Hours After Doubting the Need for 40,000 Ventilators, Trump Demanded 40,000 Ventilators

“You go into major hospitals sometimes, and they’ll have two ventilators.”

President Donald Trump speaks about the coronavirus on March 25, 2020.Alex Brandon/AP

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With almost half of US novel coronavirus deaths in New York City and 44,000 people already infected there, Governor Andrew Cuomo asked the federal government for 30,000 ventilators on Tuesday to bolster the increasingly overwhelmed state healthcare system—where supply shortages, especially in New York City, are a major concern. Thursday night, President Donald Trump, during an interview with Fox News’ Sean Hannity disagreed.

“I don’t believe you need 40,000 or 30,000 ventilators,” Trump told Hannity. “You go into major hospitals sometimes, and they’ll have two ventilators.”

By Friday morning, the tune and the villain had changed. Ventilators were now a priority, the President tweeted, while slamming General Motors for not producing what he said they promised.  The automobile manufacturer had been working to strike a deal with the administration to build thousands of ventilators. In a tweet, Trump criticized the company and its chief executive, Mary Barra, for sluggishness, while appearing to invoke the Defense Production Act, the federal law that can be used to compel manufacturers to expand the production of essential materials:

Minutes later, in a second emphatic tweet, Trump demanded that General Motors revive a shuttered Ohio automobile factory that it had sold to another car company more than a year ago.

General Motors’ plans to open up production of ventilator masks had been weeks in the making. Though, according to reporting from Bloomberg, delays were caused by the administration, not the car manufacturer:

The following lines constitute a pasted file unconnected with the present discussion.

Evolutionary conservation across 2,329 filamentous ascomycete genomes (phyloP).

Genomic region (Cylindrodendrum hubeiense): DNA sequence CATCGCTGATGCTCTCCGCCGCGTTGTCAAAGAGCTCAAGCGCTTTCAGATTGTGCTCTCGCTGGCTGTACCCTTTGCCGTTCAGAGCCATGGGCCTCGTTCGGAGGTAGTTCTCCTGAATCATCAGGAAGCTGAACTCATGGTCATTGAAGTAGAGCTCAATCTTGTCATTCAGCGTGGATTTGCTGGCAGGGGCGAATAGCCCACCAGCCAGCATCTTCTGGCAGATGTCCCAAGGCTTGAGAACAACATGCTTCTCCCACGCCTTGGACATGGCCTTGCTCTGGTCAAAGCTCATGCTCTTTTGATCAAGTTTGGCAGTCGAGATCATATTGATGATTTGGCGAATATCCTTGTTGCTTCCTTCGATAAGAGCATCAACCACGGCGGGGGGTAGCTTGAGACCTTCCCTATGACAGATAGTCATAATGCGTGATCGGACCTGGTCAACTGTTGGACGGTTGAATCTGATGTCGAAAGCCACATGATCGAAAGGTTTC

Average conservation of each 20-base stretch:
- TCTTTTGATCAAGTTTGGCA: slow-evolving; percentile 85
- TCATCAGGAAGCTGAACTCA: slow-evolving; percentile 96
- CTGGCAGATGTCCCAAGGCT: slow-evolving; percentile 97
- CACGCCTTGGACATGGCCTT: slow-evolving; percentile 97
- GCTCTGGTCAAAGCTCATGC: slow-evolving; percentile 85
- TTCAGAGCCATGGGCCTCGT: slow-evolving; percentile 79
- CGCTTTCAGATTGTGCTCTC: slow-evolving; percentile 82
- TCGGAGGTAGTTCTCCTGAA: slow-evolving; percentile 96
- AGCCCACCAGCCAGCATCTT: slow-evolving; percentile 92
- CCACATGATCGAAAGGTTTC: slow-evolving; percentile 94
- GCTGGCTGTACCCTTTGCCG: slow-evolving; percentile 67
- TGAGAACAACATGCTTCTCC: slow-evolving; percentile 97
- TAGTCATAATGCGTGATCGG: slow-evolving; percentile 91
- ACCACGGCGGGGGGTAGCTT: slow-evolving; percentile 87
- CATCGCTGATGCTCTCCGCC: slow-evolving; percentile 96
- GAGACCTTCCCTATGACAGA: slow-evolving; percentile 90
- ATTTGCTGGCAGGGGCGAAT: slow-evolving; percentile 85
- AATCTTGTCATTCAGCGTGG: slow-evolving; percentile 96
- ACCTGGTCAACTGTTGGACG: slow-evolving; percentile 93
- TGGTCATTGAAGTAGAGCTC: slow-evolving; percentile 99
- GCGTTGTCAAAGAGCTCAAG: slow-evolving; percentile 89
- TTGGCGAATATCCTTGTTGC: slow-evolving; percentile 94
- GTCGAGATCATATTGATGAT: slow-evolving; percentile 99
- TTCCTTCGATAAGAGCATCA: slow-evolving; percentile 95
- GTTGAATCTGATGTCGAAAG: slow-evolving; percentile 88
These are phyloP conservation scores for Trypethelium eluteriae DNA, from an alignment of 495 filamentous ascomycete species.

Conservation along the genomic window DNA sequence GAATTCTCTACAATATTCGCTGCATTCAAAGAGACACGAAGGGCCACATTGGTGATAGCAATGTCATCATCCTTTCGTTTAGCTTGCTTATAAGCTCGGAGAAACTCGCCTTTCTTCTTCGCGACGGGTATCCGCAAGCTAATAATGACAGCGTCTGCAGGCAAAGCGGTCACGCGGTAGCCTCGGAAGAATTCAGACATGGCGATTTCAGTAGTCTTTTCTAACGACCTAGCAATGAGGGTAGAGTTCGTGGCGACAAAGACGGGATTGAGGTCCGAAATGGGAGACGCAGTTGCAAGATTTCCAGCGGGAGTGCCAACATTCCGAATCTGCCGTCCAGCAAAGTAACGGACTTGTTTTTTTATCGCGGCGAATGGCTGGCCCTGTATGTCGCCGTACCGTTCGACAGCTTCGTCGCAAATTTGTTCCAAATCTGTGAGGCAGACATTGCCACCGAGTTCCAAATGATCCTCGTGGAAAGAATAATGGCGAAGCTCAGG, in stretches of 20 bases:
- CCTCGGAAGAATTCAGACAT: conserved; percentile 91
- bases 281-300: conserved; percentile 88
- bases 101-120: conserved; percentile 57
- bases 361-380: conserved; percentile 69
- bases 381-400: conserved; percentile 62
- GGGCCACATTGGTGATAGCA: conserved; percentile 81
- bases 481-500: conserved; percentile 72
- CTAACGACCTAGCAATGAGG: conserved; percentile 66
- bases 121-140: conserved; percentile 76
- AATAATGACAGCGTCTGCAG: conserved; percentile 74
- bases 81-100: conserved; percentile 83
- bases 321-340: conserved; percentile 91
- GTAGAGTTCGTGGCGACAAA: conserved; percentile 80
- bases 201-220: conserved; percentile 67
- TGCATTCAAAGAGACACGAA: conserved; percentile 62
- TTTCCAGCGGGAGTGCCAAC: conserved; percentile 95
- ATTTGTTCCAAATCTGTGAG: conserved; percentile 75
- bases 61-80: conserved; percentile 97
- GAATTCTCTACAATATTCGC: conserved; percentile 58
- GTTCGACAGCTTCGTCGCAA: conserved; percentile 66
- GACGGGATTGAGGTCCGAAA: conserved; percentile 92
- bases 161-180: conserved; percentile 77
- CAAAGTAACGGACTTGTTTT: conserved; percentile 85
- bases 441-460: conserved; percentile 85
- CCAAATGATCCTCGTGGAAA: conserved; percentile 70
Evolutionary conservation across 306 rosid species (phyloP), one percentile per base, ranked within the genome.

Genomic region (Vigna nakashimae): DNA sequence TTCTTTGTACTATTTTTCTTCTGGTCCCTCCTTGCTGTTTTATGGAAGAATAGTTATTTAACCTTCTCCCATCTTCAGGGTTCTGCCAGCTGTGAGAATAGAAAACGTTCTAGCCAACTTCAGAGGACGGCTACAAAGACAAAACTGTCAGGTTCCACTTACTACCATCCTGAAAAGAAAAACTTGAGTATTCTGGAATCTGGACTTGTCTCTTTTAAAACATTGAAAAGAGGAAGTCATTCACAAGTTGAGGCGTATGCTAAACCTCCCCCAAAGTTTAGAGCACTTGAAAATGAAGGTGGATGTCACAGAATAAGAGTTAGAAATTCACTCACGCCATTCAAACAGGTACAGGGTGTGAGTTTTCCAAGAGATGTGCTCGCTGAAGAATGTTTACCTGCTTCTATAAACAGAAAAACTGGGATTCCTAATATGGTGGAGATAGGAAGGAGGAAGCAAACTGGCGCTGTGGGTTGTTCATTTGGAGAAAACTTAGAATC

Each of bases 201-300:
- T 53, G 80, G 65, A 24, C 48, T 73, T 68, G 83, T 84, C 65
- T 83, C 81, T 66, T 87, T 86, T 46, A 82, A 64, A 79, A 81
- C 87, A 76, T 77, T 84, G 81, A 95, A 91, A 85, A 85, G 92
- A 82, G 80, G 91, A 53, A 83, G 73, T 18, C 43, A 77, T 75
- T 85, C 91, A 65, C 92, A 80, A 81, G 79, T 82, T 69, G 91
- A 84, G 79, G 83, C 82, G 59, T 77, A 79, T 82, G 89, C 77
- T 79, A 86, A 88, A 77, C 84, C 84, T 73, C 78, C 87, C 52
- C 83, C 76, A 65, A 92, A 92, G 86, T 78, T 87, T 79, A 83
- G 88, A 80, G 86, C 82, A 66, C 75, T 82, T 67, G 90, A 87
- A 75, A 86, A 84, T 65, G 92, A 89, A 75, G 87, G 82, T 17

GM was growing exasperated with the Trump administration because after more than a week of around-the-clock work, the carmaker and Ventec had turned an auto-parts plant in Kokomo, Indiana, into a near-ready ventilator-assembly facility. Suppliers are secured for the 700 components needed to make the machines. The automaker has even started hiring because the 300 workers on staff won’t be enough to handle the proposed volume, a person familiar with the situation said.

In fact, the Trump administration was planning to announce the partnership on Wednesday, but negotiations on pricing fell through, according to the New York Times, “after the Federal Emergency Management Agency said it needed more time to assess whether the estimated cost was prohibitive.”

Meanwhile, General Motors is already positioning itself to “GET GOING ON VENTILATORS, FAST.” It just needs the administration to decide whether it actually wants to pay for them.

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